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Oracle WebLogic Server vulnerability added to CISA list as “known to be exploited”

On May 1, 2023 the Cybersecurity and Infrastructure Security Agency (CISA) added three new vulnerabilities to its Known Exploited Vulnerabilities Catalog, based on evidence of active exploitation.

This means that Federal Civilian Executive Branch (FCEB) agencies are obliged to remediate the vulnerabilities by May 22, 2023. For the rest of us it means “pay attention,” everyone else with a vulnerable entity should do this as fast as possible too.

The Common Vulnerabilities and Exposures (CVE) database lists publicly disclosed computer security flaws. The CVEs added by CISA were:

  • CVE-2023-1389 is a vulnerability in TP-Link Archer AX21 (AX1800) firmware versions before 1.1.4 Build 20230219. Affected versions contain a command injection vulnerability in the country form of the /cgi-bin/luci;stok=/locale endpoint on the web management interface. Specifically, the country parameter of the write operation was not sanitized before being used in a call to popen(), allowing an unauthenticated attacker to inject commands, which would be run as root, with a simple POST request.
  • CVE-2021-45046 is a very old Apache Log4j2 deserialization of untrusted data vulnerability that still works on enough unpatched servers to be listed.
  • CVE-2023-21839 affects Oracle WebLogic Server. It can lead to an unauthenticated attacker with network access gaining unauthorized access to “critical data or complete access to all Oracle WebLogic Server accessible data.”

We would like to zoom in on that last vulnerability for a few reasons.

  • First of all because Oracle WebLogic is a very wide-spread java application server and has always been a popular entrance to networks for cybercriminals.
  • The vulnerability is easily exploitable. Even for copycats, since there are proof-of-concepts (PoCs) available and exploits are incorporated in pen-testing tools.
  • The scope of the vulnerability. There is a real risk that a remote, unauthenticated attacker can fully compromise the server in order to steal confidential information, install ransomware, and turn to the rest of the internal network.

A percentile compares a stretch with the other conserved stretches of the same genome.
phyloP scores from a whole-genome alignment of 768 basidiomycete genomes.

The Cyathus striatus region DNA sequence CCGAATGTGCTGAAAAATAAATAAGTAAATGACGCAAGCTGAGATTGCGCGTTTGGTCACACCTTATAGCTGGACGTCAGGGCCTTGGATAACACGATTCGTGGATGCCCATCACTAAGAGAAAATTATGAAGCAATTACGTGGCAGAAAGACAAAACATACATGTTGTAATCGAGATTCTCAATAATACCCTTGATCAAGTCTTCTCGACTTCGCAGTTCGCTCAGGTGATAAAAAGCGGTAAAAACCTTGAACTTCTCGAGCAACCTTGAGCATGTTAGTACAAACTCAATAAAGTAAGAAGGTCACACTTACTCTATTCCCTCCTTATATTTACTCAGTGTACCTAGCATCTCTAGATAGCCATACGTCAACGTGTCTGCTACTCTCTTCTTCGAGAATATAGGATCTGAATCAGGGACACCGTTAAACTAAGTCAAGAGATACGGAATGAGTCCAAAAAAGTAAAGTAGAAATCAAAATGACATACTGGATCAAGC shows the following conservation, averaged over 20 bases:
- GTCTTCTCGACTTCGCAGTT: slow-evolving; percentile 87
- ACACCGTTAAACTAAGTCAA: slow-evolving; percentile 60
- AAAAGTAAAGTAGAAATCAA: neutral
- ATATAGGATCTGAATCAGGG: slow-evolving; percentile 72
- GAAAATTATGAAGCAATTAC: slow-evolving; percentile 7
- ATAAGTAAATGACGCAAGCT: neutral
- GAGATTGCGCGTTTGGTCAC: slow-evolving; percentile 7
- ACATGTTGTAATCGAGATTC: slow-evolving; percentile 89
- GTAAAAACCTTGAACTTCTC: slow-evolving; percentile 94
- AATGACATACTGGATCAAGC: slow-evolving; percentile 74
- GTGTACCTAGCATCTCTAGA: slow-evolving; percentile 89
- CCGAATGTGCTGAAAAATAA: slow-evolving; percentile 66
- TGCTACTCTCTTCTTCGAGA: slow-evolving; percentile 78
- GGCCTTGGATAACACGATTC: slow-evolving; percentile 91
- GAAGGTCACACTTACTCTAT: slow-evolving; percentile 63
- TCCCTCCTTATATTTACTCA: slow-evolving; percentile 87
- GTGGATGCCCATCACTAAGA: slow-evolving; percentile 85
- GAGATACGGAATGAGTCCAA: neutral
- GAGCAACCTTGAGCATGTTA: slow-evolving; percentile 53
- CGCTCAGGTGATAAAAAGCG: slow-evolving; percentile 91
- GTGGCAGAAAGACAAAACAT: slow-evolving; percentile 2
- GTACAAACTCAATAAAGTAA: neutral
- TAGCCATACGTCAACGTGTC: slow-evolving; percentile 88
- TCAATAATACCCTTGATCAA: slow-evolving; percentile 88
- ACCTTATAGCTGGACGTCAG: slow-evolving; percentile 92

Oracle WebLogic Suite is an application server for building and deploying enterprise Java EE applications which is fully supported on Kubernetes. That makes it easy to use on-premises or in the cloud. The companies using Oracle WebLogic are most often found in United States and in the Information Technology and Services industry.

In Oracle’s January security advisory you will notice that five researchers are credited with finding and reporting CVE-2023-21839. This may be due to the fact that Oracle issues patches in a quarterly cycle, where many others publish updates monthly. This means that researchers have more time to find new vulnerabilities, but they also have to keep quiet about them for longer. Nevertheless, five separate instances could indicate that this vulnerability was not hard to find.

What’s even worse is that it is easy to exploit the vulnerability. The published exploits target the Listen Port for the Administration Server. The protocol used with this port is T3—Oracle’s proprietary Remote Method Invocation (RMI) protocol, which transfers information between WebLogic servers and other Java programs. An unauthorized attacker with remote access can send a crafted request to a vulnerable WebLogic server and upload a file via an LDAP server. Basically allowing the attacker to execute reverse shells on the target. A reverse shell or “connect-back” shell opens communications with the attacker and allows them to execute commands, which enables them to take control of the system.

Update now

Affected versions of Oracle WebLogic Server are,, and A patch for this vulnerability is available on the Oracle support site for those that have an Oracle account.

Oracle always strongly recommends that you do not expose non-HTTPS traffic (T3/T3s/LDAP/IIOP/IIOPs) outside of the external firewall. You can control this access using a combination of network channels and firewalls.

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Pieter Arntz

Malware Intelligence Researcher

Was a Microsoft MVP in consumer security for 12 years running. Can speak four languages. Smells of rich mahogany and leather-bound books.